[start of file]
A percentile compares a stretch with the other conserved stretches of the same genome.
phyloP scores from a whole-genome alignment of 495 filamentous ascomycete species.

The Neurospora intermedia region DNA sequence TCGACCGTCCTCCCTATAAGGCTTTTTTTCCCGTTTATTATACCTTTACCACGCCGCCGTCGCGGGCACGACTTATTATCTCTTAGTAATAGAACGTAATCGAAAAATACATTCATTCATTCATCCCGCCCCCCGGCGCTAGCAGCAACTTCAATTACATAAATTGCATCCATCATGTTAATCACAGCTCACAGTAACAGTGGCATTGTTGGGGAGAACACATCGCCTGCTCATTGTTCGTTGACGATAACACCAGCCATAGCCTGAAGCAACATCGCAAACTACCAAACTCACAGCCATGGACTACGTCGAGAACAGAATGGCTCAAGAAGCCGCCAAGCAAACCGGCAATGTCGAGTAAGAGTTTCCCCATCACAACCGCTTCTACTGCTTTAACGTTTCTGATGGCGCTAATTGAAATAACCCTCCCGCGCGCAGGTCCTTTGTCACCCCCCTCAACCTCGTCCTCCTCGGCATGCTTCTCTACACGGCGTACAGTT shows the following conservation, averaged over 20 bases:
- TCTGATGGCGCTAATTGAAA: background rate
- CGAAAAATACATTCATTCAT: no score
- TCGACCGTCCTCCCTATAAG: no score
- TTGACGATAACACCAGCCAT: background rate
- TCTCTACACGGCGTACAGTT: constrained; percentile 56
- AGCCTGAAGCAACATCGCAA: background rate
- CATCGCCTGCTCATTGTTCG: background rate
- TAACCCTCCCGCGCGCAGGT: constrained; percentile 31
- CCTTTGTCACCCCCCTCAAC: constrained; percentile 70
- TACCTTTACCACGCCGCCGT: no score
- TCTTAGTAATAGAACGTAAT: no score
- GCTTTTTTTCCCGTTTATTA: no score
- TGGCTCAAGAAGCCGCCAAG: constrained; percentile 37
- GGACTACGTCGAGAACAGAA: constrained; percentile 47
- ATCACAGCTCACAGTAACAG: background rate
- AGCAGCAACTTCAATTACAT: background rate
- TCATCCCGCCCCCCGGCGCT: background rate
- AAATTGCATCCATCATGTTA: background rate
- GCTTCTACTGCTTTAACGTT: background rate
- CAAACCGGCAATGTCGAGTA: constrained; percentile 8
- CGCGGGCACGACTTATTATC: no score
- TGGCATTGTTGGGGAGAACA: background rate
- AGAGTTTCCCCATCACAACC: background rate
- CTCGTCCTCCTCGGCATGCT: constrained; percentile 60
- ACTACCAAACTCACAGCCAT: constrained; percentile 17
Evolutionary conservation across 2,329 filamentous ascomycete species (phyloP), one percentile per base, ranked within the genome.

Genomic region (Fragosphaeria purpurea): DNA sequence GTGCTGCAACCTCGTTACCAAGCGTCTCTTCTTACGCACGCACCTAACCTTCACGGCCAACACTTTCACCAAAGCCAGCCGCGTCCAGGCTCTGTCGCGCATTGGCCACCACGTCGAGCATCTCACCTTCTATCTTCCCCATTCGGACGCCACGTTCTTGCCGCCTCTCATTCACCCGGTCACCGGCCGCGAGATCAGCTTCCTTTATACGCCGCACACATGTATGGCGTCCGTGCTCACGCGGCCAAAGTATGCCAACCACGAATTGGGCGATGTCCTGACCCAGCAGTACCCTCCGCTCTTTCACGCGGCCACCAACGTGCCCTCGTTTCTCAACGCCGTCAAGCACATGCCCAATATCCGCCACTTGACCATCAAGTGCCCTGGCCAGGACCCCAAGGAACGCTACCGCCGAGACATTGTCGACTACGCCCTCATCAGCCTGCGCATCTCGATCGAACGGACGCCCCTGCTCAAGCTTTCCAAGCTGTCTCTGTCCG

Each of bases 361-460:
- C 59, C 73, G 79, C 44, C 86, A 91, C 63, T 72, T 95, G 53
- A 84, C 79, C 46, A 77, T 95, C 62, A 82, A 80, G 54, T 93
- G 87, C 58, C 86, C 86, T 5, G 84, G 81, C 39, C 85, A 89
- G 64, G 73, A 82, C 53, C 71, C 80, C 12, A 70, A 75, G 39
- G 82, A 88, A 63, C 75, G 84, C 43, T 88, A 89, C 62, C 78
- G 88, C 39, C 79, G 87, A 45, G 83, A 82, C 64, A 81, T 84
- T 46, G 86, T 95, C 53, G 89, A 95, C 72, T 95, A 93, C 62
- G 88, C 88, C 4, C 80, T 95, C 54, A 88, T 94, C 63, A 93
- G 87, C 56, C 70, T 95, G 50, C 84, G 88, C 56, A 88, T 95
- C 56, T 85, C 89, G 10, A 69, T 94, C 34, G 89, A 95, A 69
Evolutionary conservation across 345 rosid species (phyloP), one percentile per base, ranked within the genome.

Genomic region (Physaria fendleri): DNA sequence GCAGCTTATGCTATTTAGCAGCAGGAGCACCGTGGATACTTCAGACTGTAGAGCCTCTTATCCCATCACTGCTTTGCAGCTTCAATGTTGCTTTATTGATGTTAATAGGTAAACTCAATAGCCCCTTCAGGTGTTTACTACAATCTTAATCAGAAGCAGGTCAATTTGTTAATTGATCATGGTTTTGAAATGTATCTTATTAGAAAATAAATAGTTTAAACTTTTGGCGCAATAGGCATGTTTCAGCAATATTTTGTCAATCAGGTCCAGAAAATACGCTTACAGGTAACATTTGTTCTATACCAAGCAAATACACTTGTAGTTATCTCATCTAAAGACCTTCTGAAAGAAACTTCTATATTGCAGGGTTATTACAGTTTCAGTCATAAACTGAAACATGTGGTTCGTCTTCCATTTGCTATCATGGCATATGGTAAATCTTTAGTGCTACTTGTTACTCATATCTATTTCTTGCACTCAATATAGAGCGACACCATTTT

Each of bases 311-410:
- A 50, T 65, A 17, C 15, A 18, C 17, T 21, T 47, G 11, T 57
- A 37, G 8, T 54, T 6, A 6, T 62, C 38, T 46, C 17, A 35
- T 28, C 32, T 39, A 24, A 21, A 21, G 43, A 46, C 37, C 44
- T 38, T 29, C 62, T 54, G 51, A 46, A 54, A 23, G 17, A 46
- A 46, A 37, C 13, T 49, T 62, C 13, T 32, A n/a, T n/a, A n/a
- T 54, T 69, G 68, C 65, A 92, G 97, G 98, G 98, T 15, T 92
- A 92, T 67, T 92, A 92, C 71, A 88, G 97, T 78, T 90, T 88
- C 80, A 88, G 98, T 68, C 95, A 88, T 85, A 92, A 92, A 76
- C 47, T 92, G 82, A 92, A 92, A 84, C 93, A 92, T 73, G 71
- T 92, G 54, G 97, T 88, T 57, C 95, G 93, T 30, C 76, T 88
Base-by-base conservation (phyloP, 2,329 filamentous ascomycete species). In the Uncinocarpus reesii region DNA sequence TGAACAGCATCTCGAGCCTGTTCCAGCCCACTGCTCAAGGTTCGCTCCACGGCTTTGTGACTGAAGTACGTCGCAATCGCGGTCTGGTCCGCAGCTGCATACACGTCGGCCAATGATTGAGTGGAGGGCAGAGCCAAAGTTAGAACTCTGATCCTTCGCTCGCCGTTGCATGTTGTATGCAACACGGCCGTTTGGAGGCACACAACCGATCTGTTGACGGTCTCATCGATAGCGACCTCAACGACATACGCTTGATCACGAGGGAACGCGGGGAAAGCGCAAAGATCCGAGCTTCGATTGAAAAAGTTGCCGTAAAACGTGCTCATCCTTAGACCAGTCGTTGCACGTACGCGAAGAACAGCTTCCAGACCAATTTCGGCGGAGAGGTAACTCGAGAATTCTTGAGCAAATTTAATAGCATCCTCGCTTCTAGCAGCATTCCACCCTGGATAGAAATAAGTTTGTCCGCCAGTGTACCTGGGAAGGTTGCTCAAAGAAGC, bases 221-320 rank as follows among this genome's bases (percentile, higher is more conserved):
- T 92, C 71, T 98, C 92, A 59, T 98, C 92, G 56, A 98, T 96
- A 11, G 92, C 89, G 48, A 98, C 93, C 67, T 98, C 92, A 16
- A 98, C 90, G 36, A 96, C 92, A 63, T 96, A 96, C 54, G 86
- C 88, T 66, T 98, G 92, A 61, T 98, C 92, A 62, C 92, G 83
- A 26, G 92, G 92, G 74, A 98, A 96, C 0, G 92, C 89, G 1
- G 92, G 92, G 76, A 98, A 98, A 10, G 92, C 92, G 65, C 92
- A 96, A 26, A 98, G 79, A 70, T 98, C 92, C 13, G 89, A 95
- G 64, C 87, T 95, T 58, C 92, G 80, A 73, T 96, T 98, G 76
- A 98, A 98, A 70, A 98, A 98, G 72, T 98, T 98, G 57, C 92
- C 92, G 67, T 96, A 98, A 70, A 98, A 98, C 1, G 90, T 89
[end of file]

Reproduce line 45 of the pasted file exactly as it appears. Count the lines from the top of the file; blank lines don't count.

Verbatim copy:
- A 50, T 65, A 17, C 15, A 18, C 17, T 21, T 47, G 11, T 57